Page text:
EMVCo recently published its latest EMV® Payment Tokenisation supplementary A Guide to Use Cases. The guide is part of a comprehensive offering which reflects a decade of ongoing work from EMVCo to define a global payments industry approach to payment tokenisation. In this post, David Worthington, EMVCo Tokenisation Working Group Chair, explains the significance of this latest publication.

[This post assumes that the reader is familiar with EMV Payment Tokenisation. Want to understand the basics? Read the general FAQs and watch The What, Why and How of EMV Payment Tokenisation.]

EMVCo expanded its scope to lead the payments industry to standardise payment tokenisation leading to the publication of version 1.0 of the Technical Framework in 2014. There are three elements to this activity:

  1. Publication and maintenance of the EMV® Payment Tokenisation Specification – Technical Framework, to define the roles, functions and requirements that need to be adhered to when introducing EMV Payment Tokens to work with the payment ecosystem.
  2. Management of registration programmes to ensure global interoperability and support transparency of:
    • Token Service Providers, who they are and what tokens they are issuing.
    • BIN Controllers, to ensure that within the supporting context of EMV Payment Tokenisation, they can effectively implement payment account reference (PAR) without clashes or conflicts using the globally unique EMVCo assigned BIN Controller ID.
  3. Evolution of the EMV® Payment Tokenisation A Guide to Use Cases to detail industry input and show illustrative examples of the many new ways in which EMV Payment Tokens may be used.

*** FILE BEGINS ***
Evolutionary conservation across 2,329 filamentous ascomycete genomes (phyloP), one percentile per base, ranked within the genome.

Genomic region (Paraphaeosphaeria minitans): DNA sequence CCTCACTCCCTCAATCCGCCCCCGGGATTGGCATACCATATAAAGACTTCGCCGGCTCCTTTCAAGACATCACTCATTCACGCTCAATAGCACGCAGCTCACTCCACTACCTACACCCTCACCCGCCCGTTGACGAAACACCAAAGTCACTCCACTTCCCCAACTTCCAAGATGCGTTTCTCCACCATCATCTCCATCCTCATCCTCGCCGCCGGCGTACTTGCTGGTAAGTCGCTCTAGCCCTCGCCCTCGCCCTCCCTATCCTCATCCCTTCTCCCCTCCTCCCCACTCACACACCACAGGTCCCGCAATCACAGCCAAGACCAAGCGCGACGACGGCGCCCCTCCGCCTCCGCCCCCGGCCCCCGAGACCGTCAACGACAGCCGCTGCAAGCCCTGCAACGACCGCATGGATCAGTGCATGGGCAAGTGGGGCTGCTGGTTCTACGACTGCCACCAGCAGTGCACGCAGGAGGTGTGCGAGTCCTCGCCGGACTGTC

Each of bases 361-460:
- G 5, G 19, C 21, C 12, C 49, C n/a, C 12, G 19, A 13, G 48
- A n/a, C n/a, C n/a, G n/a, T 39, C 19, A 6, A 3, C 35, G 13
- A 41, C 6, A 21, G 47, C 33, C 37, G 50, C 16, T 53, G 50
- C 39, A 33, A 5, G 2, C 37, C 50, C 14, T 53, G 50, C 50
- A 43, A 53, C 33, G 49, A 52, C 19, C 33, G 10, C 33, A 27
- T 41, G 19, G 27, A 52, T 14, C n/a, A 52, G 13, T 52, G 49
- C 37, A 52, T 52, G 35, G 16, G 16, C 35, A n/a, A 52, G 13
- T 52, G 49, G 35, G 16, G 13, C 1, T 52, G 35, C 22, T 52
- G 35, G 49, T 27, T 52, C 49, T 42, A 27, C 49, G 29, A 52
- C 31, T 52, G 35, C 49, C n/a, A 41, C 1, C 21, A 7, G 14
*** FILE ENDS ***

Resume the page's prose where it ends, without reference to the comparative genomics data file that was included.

Although the guide is intended for use by anyone interested in understanding the potential of payment tokenisation, it is specifically targeted to all participants in the payment ecosystem, including card issuers, merchants, acquirers, payment systems, payment networks, payment processors, and third-party service providers.

Why is A Guide to Use Cases important?

The guide brings the technical framework to life using real-world examples that the payment community is familiar with.

It describes key elements, such as the token programme participants, the relationship between participants and the characteristics of payment tokens. It also offers examples of scenarios for how a payment token can be used and details their associated lifecycles.

The guide outlines EMV Payment Tokenisation in the real world, striving to be balanced and not too prescriptive. While each use case shows one possible way a payment token could work, we recognise that these can, and will be successfully adapted by implementations.

What’s new?

The Guide to Use Cases v2.2 builds on EMVCo’s understanding that the payments market continues to dynamically adapt and progress. It reflects the pace of digital payments evolution and the advancement of new payment scenarios and market players.

The comprehensive document also respects the mature usage of EMV Payment Tokens today.

The latest Guide to Use Cases:

  • Explains convergence of EMV technologies – EMV 3-D Secure (EMV 3DS) and EMV Secure Remote Commerce (EMV SRC) – and the security value payment tokenisation can bring to cardholder authentication and e-commerce transactions respectively.
  • Offers a focus on PAR. For example, PAR usage within a transit system use case and the ability to tap into a transport system with one device (such as a smartphone) and tap out with a payment card, as well as PAR use to support merchant loyalty schemes.
  • Gives an overview of lifecycle management related to payment tokens and the underlying PAN. For example, the lifecycle management actions which are taken when a consumer reports that they have lost their mobile phone. This includes suspending or replacing a payment token which has been issued to a mobile payment application on the mobile phone.
  • Shows variations to the seven existing use cases (proximity payments at POS, online wallets, in-app purchases, card-on-file e-commerce, e-commerce guest checkout, third party service providers and merchant-initiated transactions). For example, bulk request of payment tokens by a merchant with an existing PAN-based card-on-file database.

What’s next?

The payment community recognises the value in replacing a primary account number with a payment token to protect our sensitive data and enable new innovations. EMVCo continues to maintain its work in this area, listen to what the marketplace needs and will adapt the industry tools as required.

Download EMV® Payment Tokenisation – A Guide to Use Cases Version 2.2.1

Click Here